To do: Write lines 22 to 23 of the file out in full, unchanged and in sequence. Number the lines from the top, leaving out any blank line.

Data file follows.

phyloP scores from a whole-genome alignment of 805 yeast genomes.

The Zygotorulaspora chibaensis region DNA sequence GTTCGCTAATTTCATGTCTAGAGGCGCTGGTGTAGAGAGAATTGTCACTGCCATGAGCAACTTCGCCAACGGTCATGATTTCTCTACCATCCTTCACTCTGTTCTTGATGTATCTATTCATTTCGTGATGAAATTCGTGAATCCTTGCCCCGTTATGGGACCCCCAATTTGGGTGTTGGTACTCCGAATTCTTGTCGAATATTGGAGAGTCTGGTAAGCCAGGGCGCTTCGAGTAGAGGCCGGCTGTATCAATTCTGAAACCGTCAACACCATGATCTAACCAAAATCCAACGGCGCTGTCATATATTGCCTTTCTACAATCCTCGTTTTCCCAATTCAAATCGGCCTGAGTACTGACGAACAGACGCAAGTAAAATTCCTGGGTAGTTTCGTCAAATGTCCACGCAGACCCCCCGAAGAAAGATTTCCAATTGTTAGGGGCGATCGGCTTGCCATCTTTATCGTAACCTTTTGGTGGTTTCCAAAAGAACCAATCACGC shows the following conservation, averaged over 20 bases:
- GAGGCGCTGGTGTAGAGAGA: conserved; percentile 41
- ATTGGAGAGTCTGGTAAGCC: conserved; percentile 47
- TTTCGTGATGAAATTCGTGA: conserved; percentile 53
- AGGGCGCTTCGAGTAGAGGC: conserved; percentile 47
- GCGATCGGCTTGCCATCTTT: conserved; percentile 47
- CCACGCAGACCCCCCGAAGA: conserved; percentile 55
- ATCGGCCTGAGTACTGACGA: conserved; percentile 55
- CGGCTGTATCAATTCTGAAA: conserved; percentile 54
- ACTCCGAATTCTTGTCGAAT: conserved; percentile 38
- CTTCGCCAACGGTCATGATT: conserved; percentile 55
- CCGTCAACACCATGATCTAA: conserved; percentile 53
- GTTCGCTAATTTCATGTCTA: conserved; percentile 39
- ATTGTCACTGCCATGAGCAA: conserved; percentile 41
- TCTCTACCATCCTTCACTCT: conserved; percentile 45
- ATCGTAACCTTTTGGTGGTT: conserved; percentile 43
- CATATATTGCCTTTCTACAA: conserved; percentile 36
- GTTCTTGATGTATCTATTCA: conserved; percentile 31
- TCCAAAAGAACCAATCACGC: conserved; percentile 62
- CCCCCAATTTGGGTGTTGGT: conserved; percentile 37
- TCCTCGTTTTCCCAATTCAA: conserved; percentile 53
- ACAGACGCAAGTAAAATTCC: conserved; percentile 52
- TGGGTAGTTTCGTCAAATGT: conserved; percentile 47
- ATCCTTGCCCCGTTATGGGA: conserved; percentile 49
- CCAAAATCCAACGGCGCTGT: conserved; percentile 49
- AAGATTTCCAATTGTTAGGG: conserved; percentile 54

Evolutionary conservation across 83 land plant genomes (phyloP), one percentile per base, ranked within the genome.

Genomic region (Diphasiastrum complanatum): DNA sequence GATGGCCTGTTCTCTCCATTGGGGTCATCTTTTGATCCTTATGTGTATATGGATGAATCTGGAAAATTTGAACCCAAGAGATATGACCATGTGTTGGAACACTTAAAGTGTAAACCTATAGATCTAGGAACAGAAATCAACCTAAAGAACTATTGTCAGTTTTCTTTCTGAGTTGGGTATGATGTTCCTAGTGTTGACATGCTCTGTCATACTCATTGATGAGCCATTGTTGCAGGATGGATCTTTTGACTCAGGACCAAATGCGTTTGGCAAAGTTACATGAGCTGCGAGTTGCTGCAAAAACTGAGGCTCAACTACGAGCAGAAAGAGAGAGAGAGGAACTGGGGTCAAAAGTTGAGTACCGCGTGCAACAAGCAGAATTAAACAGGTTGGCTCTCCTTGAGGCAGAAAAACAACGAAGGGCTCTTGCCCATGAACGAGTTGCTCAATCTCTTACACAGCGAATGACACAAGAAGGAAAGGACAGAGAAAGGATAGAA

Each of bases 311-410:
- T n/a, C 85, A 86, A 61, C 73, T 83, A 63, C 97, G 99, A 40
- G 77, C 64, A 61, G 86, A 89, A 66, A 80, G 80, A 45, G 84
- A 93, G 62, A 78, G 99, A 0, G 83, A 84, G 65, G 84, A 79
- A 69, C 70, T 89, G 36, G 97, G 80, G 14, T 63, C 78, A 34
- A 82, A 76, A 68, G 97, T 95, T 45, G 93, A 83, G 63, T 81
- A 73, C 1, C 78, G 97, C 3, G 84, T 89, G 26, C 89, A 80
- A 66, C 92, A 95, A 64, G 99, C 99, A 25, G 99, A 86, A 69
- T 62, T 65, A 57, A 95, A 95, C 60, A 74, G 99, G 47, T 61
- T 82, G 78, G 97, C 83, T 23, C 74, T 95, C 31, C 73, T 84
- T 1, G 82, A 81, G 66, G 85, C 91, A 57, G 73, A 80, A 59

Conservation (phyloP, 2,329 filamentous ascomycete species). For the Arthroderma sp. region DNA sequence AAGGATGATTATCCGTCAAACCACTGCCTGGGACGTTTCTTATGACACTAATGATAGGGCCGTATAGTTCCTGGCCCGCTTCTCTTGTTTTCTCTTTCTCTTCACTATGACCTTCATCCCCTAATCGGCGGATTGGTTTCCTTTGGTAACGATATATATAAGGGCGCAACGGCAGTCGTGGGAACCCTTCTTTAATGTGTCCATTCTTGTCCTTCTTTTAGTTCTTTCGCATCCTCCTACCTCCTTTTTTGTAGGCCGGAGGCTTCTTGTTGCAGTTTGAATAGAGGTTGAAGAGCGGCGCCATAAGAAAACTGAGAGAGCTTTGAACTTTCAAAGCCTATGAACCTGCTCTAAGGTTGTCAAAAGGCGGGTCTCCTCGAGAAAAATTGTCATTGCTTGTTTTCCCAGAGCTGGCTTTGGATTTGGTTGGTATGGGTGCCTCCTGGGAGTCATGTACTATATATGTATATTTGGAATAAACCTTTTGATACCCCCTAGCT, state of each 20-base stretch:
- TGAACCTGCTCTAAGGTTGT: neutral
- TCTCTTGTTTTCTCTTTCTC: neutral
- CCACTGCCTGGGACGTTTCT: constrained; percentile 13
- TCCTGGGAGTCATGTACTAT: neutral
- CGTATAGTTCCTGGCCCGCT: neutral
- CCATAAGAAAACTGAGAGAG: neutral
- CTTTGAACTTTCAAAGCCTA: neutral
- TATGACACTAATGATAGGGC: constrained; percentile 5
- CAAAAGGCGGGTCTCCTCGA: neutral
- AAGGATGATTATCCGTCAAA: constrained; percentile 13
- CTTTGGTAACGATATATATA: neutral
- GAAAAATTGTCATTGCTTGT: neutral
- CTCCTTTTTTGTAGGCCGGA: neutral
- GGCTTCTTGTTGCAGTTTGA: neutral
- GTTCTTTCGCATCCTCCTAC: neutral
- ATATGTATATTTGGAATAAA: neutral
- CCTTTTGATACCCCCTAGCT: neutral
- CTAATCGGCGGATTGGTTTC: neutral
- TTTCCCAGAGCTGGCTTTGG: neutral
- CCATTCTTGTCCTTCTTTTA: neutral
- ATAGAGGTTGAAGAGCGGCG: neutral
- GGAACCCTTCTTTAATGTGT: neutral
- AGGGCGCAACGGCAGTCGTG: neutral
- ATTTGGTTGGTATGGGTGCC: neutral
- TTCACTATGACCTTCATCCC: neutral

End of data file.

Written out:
- TCCTCGTTTTCCCAATTCAA: conserved; percentile 53
- ACAGACGCAAGTAAAATTCC: conserved; percentile 52